Aluminium provides a slim profile for glass panelled bi-fold doors to create an elegant look. As far as the glass panels go, you have several glazing possibilities. Here are some standard options.
Laminated glass brings security and also other practical benefits that make a home more comfortable. It has a middle resin interlayer with a glued glass pane on either side to form a multi-layer glass sandwich. This creates a secure barrier as the interlayer typically holds the glass together if it breaks; while it might crack, the panel remains in place until help arrives. Also, because it usually stays together, flying pieces of glass don't cause injury. Particular interlayers are available, as well, that muffle noise and filter sunlight. Reducing glare will save your carpet, curtains and couch from fading.
Toughened safety glass is another option for aluminium doors. It is extremely tough, about four to five times stronger than regular glass and thus unlikely to break. It doesn't have an interlayer like laminated glass but instead undergoes a tempering process which provides both its amplified strength and safe breaking pattern. This pattern results in the glass crumbling into regular, rounded pieces if it shatters, which are unlikely to injure anyone nearby.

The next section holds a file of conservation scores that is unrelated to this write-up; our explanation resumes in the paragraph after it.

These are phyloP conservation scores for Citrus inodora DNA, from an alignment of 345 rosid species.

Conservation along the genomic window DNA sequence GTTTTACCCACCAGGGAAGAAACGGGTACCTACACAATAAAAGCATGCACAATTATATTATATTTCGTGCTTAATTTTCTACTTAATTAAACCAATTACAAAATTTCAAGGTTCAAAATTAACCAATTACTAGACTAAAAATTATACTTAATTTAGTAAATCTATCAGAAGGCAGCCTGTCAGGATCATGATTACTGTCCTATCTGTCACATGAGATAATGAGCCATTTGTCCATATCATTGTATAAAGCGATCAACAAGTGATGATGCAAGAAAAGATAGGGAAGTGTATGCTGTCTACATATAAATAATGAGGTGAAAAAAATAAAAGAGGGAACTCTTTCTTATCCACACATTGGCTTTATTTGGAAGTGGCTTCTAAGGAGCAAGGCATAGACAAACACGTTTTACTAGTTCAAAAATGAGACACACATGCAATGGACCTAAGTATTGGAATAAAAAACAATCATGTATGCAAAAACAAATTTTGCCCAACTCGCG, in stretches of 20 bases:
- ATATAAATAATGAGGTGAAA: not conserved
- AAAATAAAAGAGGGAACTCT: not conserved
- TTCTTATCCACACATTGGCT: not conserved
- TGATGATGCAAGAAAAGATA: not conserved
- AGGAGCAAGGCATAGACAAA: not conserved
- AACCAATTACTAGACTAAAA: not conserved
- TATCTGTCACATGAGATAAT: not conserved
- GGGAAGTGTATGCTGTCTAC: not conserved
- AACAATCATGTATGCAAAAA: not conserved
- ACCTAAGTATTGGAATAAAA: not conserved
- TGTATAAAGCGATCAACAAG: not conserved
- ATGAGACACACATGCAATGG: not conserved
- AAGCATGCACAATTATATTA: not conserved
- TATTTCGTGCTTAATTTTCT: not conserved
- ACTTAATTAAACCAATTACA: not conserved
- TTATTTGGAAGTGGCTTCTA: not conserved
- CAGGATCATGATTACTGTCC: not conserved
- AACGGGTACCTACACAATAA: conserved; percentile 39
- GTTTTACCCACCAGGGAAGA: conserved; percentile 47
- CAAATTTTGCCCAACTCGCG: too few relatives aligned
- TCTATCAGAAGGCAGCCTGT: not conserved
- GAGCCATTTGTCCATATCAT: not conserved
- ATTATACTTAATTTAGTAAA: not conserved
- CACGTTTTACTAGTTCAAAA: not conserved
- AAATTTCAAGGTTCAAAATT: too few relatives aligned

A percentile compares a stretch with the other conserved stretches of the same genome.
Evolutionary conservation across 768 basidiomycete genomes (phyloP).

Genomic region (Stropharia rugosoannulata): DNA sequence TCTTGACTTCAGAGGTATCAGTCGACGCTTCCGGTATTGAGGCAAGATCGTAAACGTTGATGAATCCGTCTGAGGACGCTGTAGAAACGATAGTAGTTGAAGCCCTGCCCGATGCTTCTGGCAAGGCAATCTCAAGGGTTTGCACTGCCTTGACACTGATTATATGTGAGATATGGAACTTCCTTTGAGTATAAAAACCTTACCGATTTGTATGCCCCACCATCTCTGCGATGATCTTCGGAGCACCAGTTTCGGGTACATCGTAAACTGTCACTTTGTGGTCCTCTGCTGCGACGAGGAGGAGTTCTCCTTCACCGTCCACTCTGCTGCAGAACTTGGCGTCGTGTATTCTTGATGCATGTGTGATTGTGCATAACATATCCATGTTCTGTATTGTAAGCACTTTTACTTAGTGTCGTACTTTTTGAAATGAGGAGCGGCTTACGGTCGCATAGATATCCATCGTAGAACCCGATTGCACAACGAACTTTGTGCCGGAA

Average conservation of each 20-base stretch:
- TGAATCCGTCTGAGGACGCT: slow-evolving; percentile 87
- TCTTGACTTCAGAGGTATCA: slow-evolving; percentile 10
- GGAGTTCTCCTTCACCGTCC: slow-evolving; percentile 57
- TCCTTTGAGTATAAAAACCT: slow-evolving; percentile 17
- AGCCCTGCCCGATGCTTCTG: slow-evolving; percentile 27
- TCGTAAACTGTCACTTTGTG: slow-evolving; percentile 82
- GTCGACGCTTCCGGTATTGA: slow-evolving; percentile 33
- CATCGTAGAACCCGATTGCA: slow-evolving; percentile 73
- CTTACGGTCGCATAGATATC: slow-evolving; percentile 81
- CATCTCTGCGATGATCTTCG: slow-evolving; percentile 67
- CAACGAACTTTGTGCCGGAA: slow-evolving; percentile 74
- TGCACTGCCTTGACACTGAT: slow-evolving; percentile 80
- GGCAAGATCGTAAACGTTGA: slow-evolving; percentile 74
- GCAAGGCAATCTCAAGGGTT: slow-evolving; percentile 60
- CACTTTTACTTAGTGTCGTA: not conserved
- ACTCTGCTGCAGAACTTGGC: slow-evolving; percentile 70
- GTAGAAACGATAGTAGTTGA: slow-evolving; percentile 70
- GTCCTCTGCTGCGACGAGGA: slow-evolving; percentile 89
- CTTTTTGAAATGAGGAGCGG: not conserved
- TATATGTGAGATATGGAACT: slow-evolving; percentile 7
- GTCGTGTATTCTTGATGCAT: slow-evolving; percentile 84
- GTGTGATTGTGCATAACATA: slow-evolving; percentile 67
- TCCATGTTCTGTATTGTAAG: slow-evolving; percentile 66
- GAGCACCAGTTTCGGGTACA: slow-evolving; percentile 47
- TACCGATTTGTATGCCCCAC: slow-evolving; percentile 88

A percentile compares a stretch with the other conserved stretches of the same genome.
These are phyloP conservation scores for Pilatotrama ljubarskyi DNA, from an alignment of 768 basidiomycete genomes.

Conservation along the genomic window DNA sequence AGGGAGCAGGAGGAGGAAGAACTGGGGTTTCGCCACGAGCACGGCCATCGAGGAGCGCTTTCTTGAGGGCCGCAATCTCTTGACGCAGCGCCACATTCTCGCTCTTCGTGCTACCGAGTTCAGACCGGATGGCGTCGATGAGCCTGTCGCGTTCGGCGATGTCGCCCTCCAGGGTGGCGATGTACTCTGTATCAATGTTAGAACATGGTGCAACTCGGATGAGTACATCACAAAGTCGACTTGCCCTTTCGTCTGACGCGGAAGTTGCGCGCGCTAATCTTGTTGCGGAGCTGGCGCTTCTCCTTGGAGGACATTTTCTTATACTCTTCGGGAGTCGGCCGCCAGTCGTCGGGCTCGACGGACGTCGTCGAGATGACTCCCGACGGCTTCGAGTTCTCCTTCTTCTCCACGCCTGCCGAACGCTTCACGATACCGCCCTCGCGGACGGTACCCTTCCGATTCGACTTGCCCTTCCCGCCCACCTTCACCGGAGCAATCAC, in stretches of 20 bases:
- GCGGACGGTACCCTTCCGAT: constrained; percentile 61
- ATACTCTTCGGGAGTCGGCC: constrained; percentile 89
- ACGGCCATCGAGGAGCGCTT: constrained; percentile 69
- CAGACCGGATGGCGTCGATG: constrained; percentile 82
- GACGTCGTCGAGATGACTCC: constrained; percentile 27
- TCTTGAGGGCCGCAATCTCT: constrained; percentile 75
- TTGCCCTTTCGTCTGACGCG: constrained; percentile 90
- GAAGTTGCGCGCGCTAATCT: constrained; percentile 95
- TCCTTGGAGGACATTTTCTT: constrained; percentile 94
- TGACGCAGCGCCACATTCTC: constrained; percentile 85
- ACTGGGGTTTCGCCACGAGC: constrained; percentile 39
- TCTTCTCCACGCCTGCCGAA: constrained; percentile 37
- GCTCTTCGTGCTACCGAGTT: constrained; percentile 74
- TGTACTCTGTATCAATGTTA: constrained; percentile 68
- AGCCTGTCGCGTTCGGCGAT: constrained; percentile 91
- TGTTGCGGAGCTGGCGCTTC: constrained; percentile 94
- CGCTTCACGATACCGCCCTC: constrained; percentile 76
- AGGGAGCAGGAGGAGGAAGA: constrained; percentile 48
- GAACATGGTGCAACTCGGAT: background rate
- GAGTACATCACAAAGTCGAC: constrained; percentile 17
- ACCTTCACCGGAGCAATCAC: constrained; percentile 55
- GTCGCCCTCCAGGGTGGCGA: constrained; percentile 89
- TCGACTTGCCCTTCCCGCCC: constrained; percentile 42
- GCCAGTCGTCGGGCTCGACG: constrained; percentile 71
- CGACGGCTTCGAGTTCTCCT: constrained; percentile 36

Low-E Coated Glass
A film on Low-E glass prevents heat from passing through this glass, which is handy if you have a wall of bi-fold doors. The Low-E coating can block solar heat from entering your home and making it too hot in summer, by reflecting it back. Or else, you can install the glass to prevent heat from escaping in the wintertime, by bouncing heat inwards. How you use this type of glazing depends on your local climate and primary concerns. Its advantage over tinted glass is that it allows light to flow through with absolute clarity while blocking heat at the same time.
Another possibility for your aluminium bi-fold doors is double glazing which insulates a home. This consists of two or more glass panes with space in between filled with either gas or air. Double glazed doors work by making it difficult for heat to travel; the heat has so many hoops to jump through. It has to pass the first pane, go through the middle space, and then get through the second pane. Each of these creates a barrier. Also, a gas (like argon gas) is denser than air, so double glazing that uses this in the interspace makes things more difficult still. Double glazing also muffles the noise, shielding a home from raucous neighbours and heavy traffic.